Fast forward again, I was $2 million in debt because I personally guaranteed some personal loans and could not pay them. With three children, and my life work and savings gone, as a result of those signatures, I was devastated for a time. Every time money came up, my mind went back to being worried that if anyone got sick how would we pay for it.
In the middle of total financial devastation, I learned how to shift my thinking and let go of my fears. I thought no matter what we have family and friends who will never allow us to go hungry or be homeless. Hey bright side FU%K the extra insurance coverage, the car is a piece of crap who cares about scratches, nothing to worry about stealing now so no alarm service, sold all the jewelry so no fears of being attacked for the Cartier! I asked for life to be more simple and guess what? Psst. Be careful what you ask for
The irony is that with all this loss that is when I actually learned to feel financially secure. It opened my mind to the idea I could do this in other areas of my life. Now that we have a bank slate it opened up a world of possibilities.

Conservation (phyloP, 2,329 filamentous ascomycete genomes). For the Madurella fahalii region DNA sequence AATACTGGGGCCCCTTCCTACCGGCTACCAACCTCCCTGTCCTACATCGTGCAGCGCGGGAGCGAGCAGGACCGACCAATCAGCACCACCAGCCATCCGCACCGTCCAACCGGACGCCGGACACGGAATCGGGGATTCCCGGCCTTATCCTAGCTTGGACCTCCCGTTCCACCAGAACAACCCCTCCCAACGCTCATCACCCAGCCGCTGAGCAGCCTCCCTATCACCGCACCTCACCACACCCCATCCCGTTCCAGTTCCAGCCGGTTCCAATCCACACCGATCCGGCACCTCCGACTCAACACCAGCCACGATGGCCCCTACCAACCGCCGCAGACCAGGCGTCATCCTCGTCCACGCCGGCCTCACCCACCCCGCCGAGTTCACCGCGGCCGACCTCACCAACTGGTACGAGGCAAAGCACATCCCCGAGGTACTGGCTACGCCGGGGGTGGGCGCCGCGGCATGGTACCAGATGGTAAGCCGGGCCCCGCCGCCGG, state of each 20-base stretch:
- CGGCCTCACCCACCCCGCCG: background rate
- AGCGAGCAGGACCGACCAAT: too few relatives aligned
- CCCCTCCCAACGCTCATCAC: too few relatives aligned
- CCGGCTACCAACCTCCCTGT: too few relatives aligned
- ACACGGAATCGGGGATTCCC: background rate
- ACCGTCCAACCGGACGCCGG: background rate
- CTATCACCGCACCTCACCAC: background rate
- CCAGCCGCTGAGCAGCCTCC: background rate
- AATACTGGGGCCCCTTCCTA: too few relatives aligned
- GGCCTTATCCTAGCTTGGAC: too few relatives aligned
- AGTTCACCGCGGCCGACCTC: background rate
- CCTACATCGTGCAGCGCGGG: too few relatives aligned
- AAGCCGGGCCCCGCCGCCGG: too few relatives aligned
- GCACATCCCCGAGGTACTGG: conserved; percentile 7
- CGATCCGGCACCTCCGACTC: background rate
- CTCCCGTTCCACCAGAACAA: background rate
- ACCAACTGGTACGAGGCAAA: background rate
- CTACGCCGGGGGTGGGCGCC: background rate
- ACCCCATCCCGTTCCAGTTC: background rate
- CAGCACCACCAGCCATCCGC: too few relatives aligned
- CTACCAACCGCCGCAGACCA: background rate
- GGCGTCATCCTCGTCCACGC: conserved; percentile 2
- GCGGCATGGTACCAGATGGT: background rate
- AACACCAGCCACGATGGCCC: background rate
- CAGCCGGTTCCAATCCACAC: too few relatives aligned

4. Practice over and over and over – sometimes 1,000 times a day. Thought: So every time I felt my heart race thinking about how to pay the next bill, I took a deep breath and used this mantra. If we lose everything, we will still be able to eat and have a place to live. The reason for my suffering is my attachment to stuff. What is more important? Keeping this stuff or being alive?
So for me the stress had caused a life threatening situation. Of course my logical mind realized that worrying over things outside my control made no sense. After being in the hospital, it took almost two years to recover, and even now I struggle with my health, if I push too hard. The condition I have is something I have to manage for the rest of my life.
It’s a good thing I learned how to retrain my thinking mind about past thought reactions.
Sometimes those old thoughts pop up. Instead of beating myself my up, or allowing them to linger for too long, I just accept they will pass. I remember all the wonderful things in my life. No matter how dire our situation, there are things we can be thankful for. It may be as simple as fresh air to breath. Just breath. Just inhale and exhale and feel the air.